It’s 1948 and the Cold War has reached Chile. In congress, Senator Pablo Neruda (Luis Gnecco) accuses the government of betraying the Communist Party and is swiftly impeached by President González Videla (Alfredo Castro). Police Prefect Oscar Peluchonneau (Gael García Bernal) is assigned to arrest the poet. Neruda tries to flee the country with his wife, the painter Delia del Carril (Mercedes Morán), but they are forced into hiding.
Inspired by the dramatic events of his new life as a fugitive, Neruda writes his epic collection of poems, “Canto General”. Meanwhile, in Europe, the legend of the poet hounded by the policeman grows, and artists led by Pablo Picasso clamor for Neruda’s freedom. Neruda, however, sees this struggle with his nemesis Peluchonneau as an opportunity to reinvent himself. He plays with the inspector, leaving clues designed to make their game of cat-and-mouse more dangerous, more intimate. In this story of a persecuted poet and his implacable adversary, Neruda recognises his own heroic possibilities: a chance to become both a symbol for liberty and a literary legend.
Neruda was not what I expected.
It was much more intriguing.
It was better.
It started like I thought it would: A charismatic politician fending for his compatriots’ beliefs through poetry and wit at a time when communists were no longer welcome in Chile.
Long political conversations set the scene and the era. So far so good…we’re in full biopic. I know it gets intense, and even though I know how Neruda life ends, it doesn’t mean I can’t enjoy it. Like The Social Network, or Valkyrie.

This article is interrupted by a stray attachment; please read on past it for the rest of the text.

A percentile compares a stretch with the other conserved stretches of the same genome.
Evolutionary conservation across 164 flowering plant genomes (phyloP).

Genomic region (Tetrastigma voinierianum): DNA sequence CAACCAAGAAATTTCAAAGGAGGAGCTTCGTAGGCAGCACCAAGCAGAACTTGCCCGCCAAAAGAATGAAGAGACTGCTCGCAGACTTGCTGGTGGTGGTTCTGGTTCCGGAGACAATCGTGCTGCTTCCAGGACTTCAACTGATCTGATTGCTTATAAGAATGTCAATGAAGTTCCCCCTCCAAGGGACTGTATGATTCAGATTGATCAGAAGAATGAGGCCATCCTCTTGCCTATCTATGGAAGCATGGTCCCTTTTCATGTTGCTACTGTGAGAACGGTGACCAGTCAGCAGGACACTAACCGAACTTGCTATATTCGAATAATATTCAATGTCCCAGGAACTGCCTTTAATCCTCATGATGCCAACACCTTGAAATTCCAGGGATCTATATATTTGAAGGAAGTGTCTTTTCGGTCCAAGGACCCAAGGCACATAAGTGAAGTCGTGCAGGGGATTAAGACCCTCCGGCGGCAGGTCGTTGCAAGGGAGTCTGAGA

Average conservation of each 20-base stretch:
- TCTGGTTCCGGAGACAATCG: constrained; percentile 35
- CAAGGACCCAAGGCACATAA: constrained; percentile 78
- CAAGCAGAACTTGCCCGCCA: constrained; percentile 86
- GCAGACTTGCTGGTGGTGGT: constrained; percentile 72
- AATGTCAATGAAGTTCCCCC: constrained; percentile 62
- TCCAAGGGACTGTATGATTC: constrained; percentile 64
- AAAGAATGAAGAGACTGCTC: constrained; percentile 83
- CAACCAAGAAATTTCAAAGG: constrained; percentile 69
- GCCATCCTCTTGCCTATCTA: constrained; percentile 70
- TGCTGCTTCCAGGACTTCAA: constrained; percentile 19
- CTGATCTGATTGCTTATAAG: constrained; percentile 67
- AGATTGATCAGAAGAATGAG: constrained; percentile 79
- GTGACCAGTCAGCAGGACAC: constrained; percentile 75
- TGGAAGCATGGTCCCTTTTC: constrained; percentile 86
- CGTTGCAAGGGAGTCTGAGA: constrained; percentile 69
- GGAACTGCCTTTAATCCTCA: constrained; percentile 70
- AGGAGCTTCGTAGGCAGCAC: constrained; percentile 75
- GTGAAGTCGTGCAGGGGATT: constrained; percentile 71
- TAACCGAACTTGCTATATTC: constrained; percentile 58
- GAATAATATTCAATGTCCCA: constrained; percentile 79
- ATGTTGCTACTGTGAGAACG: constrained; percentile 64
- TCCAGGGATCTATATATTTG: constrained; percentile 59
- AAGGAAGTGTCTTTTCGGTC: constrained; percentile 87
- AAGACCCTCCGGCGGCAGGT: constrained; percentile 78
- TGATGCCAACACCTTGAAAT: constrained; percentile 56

I look forward to seeing the director’s take on the poet’s life. After all, I’m in Larrain’s good hands.
To start with, he casts comic actor Luis Gnecco as Neruda, a bold but respectable choice as Gnecco – on top of looking remarkably like Neruda – gives a strong and convincing performance. He is powerful, charismatic, stubborn and imperturbable. He strangely reminds me of Bob Hoskins in The Long Good Friday. Larrain also chose to paint his more hedonistic, champagne-socialist womanising side, occasionally showing under an unflattering egotistic light. So there is my first surprise.
Then, the movie carries on unravelling unexpectedly when the voiceover, which I thought informative albeit surprisingly biased, materialises into Peluchonneau’s voice, a policeman determined to catch Neruda, changing the whole dynamic of the movie. We’re now bordering on film noir, flirting with the idea of a thriller. Flirting only, as the movie’s snail pace doesn’t land himself too many edge-of-the-seat-grabbing moments. There’s the occasional mild tension caused by the policeman closing up on the poet – there’s slight frisson, generated by the multiple scenes delightfully reminiscent of The Third Man, in which a hatted Neruda walks around after hours in the deserted town’s shadows.
But a thriller this isn’t. As the movie progresses, the policeman’s tortured introspection takes over; his ambitions and reasons for chasing the poet become more apparent and the movie takes yet another turn, slightly fantastical this time.
As his quest goes on, it becomes apparent that Peluchonneau doesn’t want to find Neruda, but wants Neruda to find him. And the recognition he craves has to come from the poet, and the poet only. Peluchonnneau’s presence increases, slowly but surely, until he finally eclipses the eponymous character. And as the dark streets of the city slowly fade to reveal the bright snow of the Andes, he is finally revealed, to all and to himself.
There is some Fellini in this movie and a hint of Rohmer too, in Larrain’s obvious enjoyment of filming those long, beautiful scenes. And there is a lot of poetry in the cinematography.
This isn’t the story of Neruda’s life…it is the celebration of Neruda’s poetry.
Review by B. F. Jones
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Read B F Jones‘s reviews below:
Deep Down Dead
Top 10 Dystopian Movies
Check out B F Jones‘s fiction below:
WILLIAM’S LAST WORDS
SOMETHING HAPPENED AT 2AM
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